No Water for Cruise Ships as Spain Battles Drought

Drought conditions in Spain are leading to several measures impacting the country's tourism industry, including cruise ships calling to Barcelona.

In response to the severe drought conditions affecting Catalonia, the Cruise Lines International Association (CLIA) and its members have reached an agreement with the Port of Barcelona to suspend water supply to cruise ships, except in emergencies. Other ports are being urged to adopt the same policy, leading to concerns for cruises this summer.

Spain is currently experiencing the worst drought in the last 100 years, particularly impacting the Catalonia region, including Barcelona, and extending to Andalusia, Spain’s most populated region. The drought has led to Catalonia declaring a drought emergency.

Drought Conditions Could Affect Cruise Ships

Spain is currently facing its most severe drought in a century, significantly impacting daily life and the extensive tourism sector, which includes cruise operations.

With winter ending and the cruise season approaching this spring, the scarcity of water presents a challenge for ships sailing to Catalonia, and its capital Barcelona, the biggest cruise port in Spain.

Cruise industry trade organization CLIA together with local authorities, have already taken the first step in addressing potential issues associated with cruise ships by agreeing not to draw water supplies from the Port of Barcelona during the drought emergency phase. 

Whether or not the lack of water intake in port will affect cruise ships significantly depends on the capacity to produce water on board. Cruise ships, traditionally relying on ports for freshwater supplies, have significantly reduced their water intake in recent years.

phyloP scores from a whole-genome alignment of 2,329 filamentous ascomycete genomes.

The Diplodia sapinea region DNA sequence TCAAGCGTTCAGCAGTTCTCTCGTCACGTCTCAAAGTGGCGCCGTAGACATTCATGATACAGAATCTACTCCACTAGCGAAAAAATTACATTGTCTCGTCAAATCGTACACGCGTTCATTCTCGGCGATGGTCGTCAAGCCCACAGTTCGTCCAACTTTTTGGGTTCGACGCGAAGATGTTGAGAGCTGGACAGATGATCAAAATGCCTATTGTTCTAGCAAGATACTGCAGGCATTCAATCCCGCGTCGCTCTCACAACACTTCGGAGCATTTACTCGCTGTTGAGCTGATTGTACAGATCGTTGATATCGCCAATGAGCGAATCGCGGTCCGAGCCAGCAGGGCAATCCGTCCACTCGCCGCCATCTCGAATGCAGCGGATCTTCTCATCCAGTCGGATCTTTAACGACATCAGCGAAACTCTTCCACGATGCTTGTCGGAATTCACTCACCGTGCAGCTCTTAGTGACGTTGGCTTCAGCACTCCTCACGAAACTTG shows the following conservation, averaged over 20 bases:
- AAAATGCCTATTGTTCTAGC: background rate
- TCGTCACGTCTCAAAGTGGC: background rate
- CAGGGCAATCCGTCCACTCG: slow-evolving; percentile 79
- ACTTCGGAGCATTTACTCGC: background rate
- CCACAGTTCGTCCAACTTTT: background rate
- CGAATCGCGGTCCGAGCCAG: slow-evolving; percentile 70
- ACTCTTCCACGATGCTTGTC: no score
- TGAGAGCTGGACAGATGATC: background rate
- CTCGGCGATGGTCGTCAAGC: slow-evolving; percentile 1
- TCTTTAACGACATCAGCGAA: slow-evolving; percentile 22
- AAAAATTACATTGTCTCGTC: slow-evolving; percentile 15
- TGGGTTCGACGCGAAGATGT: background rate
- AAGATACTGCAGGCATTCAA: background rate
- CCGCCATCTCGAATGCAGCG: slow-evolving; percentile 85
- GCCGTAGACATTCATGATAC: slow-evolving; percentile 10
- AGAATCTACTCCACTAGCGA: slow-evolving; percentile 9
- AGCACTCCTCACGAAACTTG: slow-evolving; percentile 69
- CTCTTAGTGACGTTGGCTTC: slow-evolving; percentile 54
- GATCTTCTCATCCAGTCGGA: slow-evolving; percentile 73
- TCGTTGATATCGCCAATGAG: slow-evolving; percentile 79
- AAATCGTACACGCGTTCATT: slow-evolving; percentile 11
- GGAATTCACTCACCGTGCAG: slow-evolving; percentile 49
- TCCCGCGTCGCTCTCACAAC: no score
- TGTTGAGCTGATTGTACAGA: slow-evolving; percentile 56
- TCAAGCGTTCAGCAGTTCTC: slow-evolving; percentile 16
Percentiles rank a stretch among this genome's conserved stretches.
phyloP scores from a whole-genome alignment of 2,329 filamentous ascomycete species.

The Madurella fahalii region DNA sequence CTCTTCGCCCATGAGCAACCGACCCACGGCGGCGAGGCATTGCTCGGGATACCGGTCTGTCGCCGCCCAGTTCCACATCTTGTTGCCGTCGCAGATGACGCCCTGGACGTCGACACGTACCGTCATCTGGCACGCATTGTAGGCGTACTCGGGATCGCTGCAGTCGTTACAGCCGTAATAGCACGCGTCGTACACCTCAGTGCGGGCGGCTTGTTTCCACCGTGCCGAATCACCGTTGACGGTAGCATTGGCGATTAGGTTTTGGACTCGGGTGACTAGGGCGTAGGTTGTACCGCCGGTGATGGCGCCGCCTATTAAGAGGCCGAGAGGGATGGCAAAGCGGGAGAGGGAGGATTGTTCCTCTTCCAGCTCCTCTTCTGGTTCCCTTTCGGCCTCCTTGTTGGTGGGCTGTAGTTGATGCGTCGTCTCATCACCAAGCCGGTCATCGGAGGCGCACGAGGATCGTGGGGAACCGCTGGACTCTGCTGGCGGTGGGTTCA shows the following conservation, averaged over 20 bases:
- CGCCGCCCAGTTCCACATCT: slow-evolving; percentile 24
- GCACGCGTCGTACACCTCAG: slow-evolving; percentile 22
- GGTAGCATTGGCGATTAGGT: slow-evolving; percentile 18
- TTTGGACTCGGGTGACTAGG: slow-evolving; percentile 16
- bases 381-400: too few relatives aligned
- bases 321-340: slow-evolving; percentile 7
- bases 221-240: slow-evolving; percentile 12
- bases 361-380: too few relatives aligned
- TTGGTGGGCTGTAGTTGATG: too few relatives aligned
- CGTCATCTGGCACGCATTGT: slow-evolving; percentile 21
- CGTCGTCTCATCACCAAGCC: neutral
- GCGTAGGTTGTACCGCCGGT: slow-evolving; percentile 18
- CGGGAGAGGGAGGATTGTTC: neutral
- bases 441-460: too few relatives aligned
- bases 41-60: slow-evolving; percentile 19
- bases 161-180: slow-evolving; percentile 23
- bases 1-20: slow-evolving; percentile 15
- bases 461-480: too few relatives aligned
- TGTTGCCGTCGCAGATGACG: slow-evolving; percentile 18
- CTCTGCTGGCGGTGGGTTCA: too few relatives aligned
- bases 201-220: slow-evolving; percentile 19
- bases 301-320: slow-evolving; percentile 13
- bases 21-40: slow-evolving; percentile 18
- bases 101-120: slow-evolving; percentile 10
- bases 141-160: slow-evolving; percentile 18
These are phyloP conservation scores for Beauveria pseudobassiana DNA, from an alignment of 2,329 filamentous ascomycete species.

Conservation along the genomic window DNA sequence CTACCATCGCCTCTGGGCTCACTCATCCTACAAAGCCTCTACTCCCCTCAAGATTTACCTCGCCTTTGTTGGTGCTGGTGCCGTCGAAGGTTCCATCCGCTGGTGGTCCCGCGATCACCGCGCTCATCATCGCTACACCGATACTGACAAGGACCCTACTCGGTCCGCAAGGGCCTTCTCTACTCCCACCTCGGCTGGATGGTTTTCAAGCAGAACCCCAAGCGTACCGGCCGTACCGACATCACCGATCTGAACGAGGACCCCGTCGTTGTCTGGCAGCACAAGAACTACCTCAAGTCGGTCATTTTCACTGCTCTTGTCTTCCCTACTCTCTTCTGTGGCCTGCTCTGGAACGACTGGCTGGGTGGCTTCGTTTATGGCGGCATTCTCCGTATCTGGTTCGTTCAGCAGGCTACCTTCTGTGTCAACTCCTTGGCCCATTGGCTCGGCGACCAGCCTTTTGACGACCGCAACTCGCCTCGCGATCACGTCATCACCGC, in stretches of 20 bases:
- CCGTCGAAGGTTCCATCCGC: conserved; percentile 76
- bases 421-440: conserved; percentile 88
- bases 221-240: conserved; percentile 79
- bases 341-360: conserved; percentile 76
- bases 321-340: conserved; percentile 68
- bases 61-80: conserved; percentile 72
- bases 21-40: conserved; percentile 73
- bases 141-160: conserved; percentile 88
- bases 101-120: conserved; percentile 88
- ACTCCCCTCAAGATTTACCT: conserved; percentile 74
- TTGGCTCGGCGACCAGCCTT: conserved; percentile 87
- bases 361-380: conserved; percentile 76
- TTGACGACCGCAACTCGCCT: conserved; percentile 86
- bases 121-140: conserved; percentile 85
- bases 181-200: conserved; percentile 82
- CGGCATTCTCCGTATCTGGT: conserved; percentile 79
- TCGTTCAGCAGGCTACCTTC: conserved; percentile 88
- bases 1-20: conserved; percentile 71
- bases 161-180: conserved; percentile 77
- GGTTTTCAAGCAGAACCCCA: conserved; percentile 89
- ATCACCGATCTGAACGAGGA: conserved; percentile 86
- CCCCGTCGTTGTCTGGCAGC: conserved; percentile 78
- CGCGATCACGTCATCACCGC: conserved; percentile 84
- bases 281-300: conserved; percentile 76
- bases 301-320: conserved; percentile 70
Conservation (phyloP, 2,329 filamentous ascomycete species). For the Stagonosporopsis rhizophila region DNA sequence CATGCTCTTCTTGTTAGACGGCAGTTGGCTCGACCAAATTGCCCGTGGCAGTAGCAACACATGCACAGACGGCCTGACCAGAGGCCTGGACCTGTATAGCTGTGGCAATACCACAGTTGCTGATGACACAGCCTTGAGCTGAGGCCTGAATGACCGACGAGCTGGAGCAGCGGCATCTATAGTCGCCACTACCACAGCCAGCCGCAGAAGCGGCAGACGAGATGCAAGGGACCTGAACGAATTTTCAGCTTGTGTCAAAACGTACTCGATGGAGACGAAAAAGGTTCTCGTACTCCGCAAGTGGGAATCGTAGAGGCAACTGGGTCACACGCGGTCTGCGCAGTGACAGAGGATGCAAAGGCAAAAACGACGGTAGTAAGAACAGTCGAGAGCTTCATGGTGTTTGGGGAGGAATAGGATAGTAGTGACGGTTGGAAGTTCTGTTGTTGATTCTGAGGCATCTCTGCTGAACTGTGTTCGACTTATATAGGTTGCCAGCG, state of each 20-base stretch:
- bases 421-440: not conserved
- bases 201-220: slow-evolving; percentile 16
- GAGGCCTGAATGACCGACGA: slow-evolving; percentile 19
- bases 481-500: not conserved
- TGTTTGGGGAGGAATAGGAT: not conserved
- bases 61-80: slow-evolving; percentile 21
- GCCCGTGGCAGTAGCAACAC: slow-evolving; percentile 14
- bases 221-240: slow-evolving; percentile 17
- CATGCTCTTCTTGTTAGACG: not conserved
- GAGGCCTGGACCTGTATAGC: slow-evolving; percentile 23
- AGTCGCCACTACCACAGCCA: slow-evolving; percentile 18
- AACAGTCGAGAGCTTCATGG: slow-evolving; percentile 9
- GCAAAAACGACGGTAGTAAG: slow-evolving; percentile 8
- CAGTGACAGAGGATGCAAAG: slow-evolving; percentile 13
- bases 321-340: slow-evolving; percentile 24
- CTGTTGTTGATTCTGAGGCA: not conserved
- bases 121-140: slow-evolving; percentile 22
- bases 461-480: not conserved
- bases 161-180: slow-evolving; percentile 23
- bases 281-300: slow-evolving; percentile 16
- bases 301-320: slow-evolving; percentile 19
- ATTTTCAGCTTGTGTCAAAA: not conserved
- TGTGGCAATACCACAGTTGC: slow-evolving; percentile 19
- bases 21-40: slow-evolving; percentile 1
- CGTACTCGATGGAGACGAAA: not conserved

Cruise Ships Docked in Barcelona, Spain
Cruise Ships Docked in Barcelona, Spain (Photo Credit: Iglwch)

Innovations in water production, including evaporators and reverse osmosis plants, enable these vessels to independently generate over 90% of their freshwater needs.

The industry’s efforts have already led to a substantial decrease in water bunkering at the Port of Barcelona, from 50% of calls in 2017 to less than 30% in 2022.

The aim this year is to bring the number of cruise ships that require water during their call to 10%. This is for all ships that are associated with CLIA, or the Cruise Line International Association, which includes some 50+ cruise lines.

Large cruise ships can use tens of thousands of gallons of water per day. This includes water for drinking, cooking, bathing, toilets, swimming pools and slides, and other onboard activities. Most of the water is produced on board through desalination processes, while additional water may be taken on at port stops. 

Other Ports Could Implement Water Restrictions

Barcelona is one of the busiest cruise ports in Europe, which means that the water restrictions will have a significant impact on the situation in the city. However, it also means that other ports could be seeing an increase in requests for fresh water. 

Environmental activists have called for similar measures in the Balearic Islands, which includes Mallorca, the second busiest cruise port in Spain.

MSC Cruises in Barcelona, Spain
Photo Credit: Atapialopez28 / Shutterstock

The Platform against Mallorca Megacruises is advocating for restrictions on supplying water to ships docking in Mallorca:

“Although the severity levels of Catalonia have not been reached, in the Balearic Islands we are currently on pre-alert for drought on all the islands, except for the smallest which is already on alert,” the group said in a statement to the Express.

The group further states that the significant water needs of cruise ships pose a risk to the water resources available on the Islands, which could lead to a limit on water usage to ensure residents are not affected.

For now, the situation seems to be fairly contained, however, as more cruise ships sail towards the Mediterranean in the upcoming months, the need for freshwater will only increase. 

Cruise ships may opt for a day at sea rather than calling at a port to ensure they can produce sufficient fresh water, a process achievable only while at sea. If the drought in Spain continues through the spring and summer, guests should expect cruise ships to potentially cancel port calls. 

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